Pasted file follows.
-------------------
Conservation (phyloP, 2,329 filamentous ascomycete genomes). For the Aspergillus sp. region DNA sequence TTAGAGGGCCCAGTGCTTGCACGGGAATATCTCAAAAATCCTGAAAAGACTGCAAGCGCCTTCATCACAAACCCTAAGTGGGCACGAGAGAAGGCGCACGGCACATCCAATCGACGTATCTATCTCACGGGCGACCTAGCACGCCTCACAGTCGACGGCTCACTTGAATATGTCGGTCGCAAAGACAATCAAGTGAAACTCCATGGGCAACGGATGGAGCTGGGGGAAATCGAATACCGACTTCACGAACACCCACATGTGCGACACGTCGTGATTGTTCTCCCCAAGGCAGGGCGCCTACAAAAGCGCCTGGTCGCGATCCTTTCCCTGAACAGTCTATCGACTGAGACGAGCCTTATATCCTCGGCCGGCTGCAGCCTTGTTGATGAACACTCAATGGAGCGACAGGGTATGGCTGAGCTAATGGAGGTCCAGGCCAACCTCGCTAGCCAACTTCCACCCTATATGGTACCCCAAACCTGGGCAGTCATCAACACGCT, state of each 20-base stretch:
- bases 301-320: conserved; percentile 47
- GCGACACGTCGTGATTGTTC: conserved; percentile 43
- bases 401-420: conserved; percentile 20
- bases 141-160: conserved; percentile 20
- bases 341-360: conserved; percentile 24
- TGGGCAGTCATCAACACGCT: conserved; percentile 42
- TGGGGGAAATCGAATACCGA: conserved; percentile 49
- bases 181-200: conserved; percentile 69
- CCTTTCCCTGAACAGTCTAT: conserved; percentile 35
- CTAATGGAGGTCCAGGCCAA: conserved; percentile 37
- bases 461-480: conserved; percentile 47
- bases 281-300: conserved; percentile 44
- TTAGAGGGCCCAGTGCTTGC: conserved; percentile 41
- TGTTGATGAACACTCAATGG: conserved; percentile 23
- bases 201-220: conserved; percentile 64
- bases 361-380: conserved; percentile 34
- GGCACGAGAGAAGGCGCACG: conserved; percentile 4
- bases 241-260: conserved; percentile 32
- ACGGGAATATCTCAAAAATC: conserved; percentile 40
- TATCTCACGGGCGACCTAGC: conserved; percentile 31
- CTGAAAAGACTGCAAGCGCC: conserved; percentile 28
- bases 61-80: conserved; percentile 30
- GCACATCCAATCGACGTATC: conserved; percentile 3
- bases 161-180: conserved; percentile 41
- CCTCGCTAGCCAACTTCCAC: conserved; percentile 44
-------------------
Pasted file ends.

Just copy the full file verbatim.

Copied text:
Conservation (phyloP, 2,329 filamentous ascomycete genomes). For the Aspergillus sp. region DNA sequence TTAGAGGGCCCAGTGCTTGCACGGGAATATCTCAAAAATCCTGAAAAGACTGCAAGCGCCTTCATCACAAACCCTAAGTGGGCACGAGAGAAGGCGCACGGCACATCCAATCGACGTATCTATCTCACGGGCGACCTAGCACGCCTCACAGTCGACGGCTCACTTGAATATGTCGGTCGCAAAGACAATCAAGTGAAACTCCATGGGCAACGGATGGAGCTGGGGGAAATCGAATACCGACTTCACGAACACCCACATGTGCGACACGTCGTGATTGTTCTCCCCAAGGCAGGGCGCCTACAAAAGCGCCTGGTCGCGATCCTTTCCCTGAACAGTCTATCGACTGAGACGAGCCTTATATCCTCGGCCGGCTGCAGCCTTGTTGATGAACACTCAATGGAGCGACAGGGTATGGCTGAGCTAATGGAGGTCCAGGCCAACCTCGCTAGCCAACTTCCACCCTATATGGTACCCCAAACCTGGGCAGTCATCAACACGCT, state of each 20-base stretch:
- bases 301-320: conserved; percentile 47
- GCGACACGTCGTGATTGTTC: conserved; percentile 43
- bases 401-420: conserved; percentile 20
- bases 141-160: conserved; percentile 20
- bases 341-360: conserved; percentile 24
- TGGGCAGTCATCAACACGCT: conserved; percentile 42
- TGGGGGAAATCGAATACCGA: conserved; percentile 49
- bases 181-200: conserved; percentile 69
- CCTTTCCCTGAACAGTCTAT: conserved; percentile 35
- CTAATGGAGGTCCAGGCCAA: conserved; percentile 37
- bases 461-480: conserved; percentile 47
- bases 281-300: conserved; percentile 44
- TTAGAGGGCCCAGTGCTTGC: conserved; percentile 41
- TGTTGATGAACACTCAATGG: conserved; percentile 23
- bases 201-220: conserved; percentile 64
- bases 361-380: conserved; percentile 34
- GGCACGAGAGAAGGCGCACG: conserved; percentile 4
- bases 241-260: conserved; percentile 32
- ACGGGAATATCTCAAAAATC: conserved; percentile 40
- TATCTCACGGGCGACCTAGC: conserved; percentile 31
- CTGAAAAGACTGCAAGCGCC: conserved; percentile 28
- bases 61-80: conserved; percentile 30
- GCACATCCAATCGACGTATC: conserved; percentile 3
- bases 161-180: conserved; percentile 41
- CCTCGCTAGCCAACTTCCAC: conserved; percentile 44